"The Death of U.S. Airpower," a commentary by Loren Thompson of UPI, reprinted at the Air Force's "Aimpoints" web site.
In reality, the situation isn't quite as dire as Thompson would have you believe. In terms of tactical proficiency, precision strike, ISR (intelligence, surveillance and reconnaissance) and quality of personnel, the U.S. Air Force has no peer. But Mr. Thompson is correct in noting that much of the Air Force's fleet of fighters and support aircraft is getting long in the tooth. That means lower mission-capability rates and high maintenance costs, with less money for other programs, such as recapitalization of the aircraft inventory. Naval aviation is experiencing similar problems; with retirement of the F-14 Tomcat (and no replacement for the A-12 program), the Navy has been forced to use the F/A-18 Super Hornet as an "all purpose" platform. Make no mistake; the Hornet is an exceptionally capable jet, but it's still, at heart, a fourth-generation fighter that (like the F-15 and F-16) no longer has a commanding technological edge over potential opponents.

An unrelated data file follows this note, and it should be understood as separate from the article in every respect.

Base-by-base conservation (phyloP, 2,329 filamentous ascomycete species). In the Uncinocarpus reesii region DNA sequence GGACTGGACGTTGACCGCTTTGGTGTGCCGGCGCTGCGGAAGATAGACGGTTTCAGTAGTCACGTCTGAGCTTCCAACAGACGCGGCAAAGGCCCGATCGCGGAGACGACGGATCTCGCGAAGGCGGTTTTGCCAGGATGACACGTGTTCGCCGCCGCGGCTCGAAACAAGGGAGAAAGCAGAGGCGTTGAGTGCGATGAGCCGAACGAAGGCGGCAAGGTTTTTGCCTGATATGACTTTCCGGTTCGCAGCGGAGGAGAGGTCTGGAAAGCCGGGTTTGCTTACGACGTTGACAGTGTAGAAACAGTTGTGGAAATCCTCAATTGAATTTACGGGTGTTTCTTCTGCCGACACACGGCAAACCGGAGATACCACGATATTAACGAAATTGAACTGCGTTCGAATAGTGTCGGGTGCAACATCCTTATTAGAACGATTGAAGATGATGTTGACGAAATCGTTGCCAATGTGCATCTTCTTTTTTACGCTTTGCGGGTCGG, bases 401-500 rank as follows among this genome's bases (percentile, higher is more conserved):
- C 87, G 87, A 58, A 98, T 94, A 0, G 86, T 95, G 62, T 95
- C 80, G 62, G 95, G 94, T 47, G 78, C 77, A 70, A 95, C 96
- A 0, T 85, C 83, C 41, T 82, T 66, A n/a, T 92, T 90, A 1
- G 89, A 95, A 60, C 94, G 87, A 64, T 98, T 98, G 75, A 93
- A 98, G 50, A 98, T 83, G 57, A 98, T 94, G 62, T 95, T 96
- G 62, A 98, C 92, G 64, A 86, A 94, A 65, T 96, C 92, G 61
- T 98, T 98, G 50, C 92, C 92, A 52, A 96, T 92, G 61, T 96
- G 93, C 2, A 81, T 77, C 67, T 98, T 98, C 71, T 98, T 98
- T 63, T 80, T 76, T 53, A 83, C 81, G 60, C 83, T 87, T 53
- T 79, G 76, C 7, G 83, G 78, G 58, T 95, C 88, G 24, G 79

That because the rest of the world has been closing the technology gap, while the U.S. decided against building the Navy's A-12, and slashed the F-22 program. The latest generation of Russian FLANKERs and the European Typhoon (Eurofighter) are just as capable as our F-15s and F-16s; the active-radar missiles they carry are comparable to our AMRAAM. The IR-missiles they carry are better that similar U.S. models. Fortunately for us, the tactics gap is still relatively wide, but there are examples (India comes to mind) of nations that can employ late-model fighters in a highly effective manner. Other countries--including China--may be able to close the gap as well.
The solution, of course, is finding enough money to fund key programs in the Air Force and the Navy aviation community. That's not to say that aircraft or aviation O&M programs should move ahead of funding for ground forces, or their planned expansion. It's a balancing act, something that's proving difficult--even in an era of $500 billion dollar annual defense budgets.